IRELAND’S population increased last year thanks to having the EU’s highest number of births, lowest number of deaths, and in spite of about 40,000 emigrating.
There were over 75,000 births during the year — the most in Europe, while 29,000 died, giving the country a healthy natural population increase of more than 10%, the highest by far of any EU country.
However, this was balanced by the number of people leaving in response to the jobs crisis, resulting in a population increase of just 6,000 or 1.3%.
This brought the number living in the Republic to 4,456,000, as the EU total topped the half billion mark for the first time.
The latest Eurostat figures showed emigration has returned to Ireland with a vengeance, and according to the ESRI, this is just the start.
Economist Thomas Conefrey says they forecast another 70,000 will leave this year, many of them people who came during the boom years. “We saw this trend in the 1980s also with significant increases in the numbers of people that tend to emigrate to places with higher employment opportunities,” he said.
If they did not leave, the unemployment rate, currently at 13.4%, would be significantly higher, he pointed out. It is expected to continue for another five years at least until job opportunities grow sufficiently.
More than 5 million babies were born in the 27 EU countries last year, slightly down on 2008, but there was a considerable increase in emigration, which resulted in an overall population increase of 1.4 million to 501 million.
The lowest birth rates were in Germany, Austria, Portugal and Italy while the highest were in Ireland, Britain, France and Sweden.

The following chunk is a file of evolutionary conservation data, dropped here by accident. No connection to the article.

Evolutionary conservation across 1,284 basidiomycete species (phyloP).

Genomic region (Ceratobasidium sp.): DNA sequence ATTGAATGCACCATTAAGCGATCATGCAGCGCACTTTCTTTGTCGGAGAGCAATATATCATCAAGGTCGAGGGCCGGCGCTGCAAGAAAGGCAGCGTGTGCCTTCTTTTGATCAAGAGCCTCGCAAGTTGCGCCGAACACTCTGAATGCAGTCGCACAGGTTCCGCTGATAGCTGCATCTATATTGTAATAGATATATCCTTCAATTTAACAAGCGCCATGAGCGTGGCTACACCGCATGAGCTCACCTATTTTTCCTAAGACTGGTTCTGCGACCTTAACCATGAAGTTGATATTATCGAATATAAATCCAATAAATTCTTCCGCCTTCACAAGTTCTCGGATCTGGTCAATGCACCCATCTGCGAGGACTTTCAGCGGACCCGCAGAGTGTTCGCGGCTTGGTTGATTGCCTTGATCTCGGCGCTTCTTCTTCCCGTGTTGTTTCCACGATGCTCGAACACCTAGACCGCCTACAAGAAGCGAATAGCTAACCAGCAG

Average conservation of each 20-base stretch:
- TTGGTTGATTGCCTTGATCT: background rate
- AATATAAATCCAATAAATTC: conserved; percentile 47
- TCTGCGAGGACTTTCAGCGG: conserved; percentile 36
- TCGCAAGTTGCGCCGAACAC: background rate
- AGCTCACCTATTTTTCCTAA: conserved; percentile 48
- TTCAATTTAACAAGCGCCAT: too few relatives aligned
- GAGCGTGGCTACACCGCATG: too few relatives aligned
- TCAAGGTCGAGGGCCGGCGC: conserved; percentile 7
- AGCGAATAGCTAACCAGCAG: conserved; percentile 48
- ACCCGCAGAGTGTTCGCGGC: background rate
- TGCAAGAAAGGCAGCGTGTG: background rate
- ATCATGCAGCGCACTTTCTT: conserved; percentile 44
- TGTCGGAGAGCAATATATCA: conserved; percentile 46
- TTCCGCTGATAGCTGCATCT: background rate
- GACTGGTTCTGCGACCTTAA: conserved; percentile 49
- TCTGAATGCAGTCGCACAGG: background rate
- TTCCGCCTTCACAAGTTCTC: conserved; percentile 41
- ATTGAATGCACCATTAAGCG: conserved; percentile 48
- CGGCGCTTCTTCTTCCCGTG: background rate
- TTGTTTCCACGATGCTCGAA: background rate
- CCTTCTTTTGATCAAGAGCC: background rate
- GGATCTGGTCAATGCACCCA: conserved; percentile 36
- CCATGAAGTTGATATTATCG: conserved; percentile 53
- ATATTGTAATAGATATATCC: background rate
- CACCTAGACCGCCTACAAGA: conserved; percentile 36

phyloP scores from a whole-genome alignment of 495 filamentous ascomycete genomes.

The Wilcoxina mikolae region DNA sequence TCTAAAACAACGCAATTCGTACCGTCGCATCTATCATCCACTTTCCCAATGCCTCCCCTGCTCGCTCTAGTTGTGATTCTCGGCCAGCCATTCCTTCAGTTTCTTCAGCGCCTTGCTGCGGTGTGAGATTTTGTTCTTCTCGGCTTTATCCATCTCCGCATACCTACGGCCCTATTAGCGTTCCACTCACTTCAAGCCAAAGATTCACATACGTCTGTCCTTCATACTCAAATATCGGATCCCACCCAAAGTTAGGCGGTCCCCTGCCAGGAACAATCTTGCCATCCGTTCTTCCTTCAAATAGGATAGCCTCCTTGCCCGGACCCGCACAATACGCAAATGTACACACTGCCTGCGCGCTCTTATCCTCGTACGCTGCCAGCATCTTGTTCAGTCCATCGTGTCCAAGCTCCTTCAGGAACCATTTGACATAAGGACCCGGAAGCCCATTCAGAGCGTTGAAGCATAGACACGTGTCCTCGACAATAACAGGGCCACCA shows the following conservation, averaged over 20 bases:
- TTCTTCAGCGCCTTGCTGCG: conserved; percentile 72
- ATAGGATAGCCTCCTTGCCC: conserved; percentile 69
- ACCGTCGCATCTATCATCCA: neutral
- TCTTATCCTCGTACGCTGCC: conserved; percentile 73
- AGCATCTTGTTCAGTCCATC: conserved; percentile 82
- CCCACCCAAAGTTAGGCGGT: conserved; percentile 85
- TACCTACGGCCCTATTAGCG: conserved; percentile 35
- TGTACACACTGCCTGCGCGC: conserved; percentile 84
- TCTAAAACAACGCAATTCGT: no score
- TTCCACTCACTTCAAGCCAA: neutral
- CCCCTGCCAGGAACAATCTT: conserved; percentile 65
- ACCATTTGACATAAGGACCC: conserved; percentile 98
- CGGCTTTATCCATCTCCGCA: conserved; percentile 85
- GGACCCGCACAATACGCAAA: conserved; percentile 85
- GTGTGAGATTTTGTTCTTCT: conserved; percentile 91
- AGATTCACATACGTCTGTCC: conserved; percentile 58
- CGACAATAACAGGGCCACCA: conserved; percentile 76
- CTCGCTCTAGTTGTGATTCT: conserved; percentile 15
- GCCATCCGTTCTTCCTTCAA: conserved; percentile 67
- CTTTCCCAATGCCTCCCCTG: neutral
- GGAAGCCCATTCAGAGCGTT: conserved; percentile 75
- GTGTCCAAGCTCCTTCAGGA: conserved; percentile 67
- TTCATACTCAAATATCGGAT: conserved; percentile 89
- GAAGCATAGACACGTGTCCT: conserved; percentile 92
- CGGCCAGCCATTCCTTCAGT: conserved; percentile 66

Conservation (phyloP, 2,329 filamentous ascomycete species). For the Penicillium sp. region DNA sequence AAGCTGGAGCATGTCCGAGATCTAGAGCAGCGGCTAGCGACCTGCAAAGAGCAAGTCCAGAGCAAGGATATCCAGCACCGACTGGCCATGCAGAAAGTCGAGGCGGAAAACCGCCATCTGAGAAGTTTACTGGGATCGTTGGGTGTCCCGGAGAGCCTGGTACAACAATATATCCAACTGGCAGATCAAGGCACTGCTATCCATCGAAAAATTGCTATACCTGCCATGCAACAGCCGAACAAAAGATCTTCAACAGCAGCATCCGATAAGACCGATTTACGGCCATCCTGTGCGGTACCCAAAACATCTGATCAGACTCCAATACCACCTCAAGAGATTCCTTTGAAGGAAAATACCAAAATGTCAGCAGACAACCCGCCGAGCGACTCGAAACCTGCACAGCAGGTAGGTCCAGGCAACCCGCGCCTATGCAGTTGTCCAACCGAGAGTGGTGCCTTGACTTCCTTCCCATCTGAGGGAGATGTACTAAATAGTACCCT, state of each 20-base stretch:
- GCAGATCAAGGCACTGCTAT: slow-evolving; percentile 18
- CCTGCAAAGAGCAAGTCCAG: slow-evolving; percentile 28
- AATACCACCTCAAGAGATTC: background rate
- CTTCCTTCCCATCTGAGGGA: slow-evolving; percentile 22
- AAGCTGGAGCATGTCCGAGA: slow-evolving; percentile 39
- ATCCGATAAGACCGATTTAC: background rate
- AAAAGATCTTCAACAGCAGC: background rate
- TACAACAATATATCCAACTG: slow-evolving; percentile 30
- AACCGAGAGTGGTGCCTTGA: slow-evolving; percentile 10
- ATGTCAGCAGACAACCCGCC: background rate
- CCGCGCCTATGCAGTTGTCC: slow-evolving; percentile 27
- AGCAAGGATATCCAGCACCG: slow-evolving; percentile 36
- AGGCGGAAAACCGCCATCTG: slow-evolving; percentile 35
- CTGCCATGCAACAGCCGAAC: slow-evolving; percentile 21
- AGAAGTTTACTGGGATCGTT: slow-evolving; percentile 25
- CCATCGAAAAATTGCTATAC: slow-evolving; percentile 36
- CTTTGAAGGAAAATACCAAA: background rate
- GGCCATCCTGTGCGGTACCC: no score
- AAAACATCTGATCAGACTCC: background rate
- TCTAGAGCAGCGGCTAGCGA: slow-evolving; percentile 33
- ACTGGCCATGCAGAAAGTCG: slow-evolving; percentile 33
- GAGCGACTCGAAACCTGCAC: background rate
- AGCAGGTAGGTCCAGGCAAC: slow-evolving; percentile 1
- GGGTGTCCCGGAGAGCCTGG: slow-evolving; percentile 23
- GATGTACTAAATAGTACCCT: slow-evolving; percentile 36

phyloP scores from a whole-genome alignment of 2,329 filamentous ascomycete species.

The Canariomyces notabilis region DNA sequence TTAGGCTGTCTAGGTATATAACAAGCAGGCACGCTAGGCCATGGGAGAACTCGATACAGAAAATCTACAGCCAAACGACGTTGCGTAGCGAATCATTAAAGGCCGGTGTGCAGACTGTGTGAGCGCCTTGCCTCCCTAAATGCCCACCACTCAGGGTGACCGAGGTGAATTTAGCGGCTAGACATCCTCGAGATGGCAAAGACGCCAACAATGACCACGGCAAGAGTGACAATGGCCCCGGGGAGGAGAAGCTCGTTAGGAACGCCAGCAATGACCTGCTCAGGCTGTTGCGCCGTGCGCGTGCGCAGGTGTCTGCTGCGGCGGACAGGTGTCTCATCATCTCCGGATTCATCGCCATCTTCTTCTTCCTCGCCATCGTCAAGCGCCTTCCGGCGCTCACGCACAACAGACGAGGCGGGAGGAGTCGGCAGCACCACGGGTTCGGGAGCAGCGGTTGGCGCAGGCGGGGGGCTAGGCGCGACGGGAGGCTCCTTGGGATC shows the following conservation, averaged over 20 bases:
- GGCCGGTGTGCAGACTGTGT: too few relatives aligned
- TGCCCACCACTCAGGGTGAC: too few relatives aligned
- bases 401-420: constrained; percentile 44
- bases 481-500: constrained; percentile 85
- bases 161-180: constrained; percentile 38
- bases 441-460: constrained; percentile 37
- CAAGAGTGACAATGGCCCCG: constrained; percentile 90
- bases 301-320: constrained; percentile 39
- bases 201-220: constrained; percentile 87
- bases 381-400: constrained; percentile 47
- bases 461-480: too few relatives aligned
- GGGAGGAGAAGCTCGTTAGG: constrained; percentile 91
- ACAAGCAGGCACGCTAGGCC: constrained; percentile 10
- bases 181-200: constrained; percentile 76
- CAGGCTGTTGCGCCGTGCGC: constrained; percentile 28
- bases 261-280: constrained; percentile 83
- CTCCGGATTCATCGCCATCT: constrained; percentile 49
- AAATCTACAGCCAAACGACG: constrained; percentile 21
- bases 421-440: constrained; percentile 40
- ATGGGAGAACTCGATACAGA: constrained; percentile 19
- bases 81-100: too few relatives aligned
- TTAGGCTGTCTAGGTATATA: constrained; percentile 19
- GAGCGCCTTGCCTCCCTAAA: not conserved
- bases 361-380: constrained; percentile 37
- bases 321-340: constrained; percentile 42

There were more deaths than births in ten countries, including Bulgaria, Latvia, Hungary and Germany.
The countries with the biggest influx of people were Luxembourg, Sweden, Slovenia and Italy, while Ireland and Lithuania recorded the highest percentage leaving.
Ireland maintained Europe’s highest birthrate in the face of the euro-bloc’s worst recession.
The birthrate in Ireland was 16.8 children born per 1,000 people last year, the highest in the EU, according to Eurostat figures published yesterday. The rate was 17 per 1,000 the previous year, also the region’s highest.
The figures offer the prospect of future growth to Ireland, where the economy shrank about 10% in the past two years following the bursting of a real estate bubble and the financial crisis. Over the two-year period, that marks the deepest recession among countries using the euro.
They also underline the divergence with Germany, the EU’s largest economy, where the birthrate was 7.9 per 1,000 last year and the total population declined 0.25% to below 82 million for the first time in at least 10 years. Both countries had net migration, with more people leaving than settling.
Ireland’s higher birthrate kept its overall population growing at 0.13%, Eurostat said.
Birth rates in the UK and France placed those countries second and third in the region, with 12.8 and 12.7 childbirths per 1,000 inhabitants.
The EU’s total population grew by 1.4 million in 2009 to 501.1 million, Eurostat said. The region-wide birth rate was 10.7 per 1,000.
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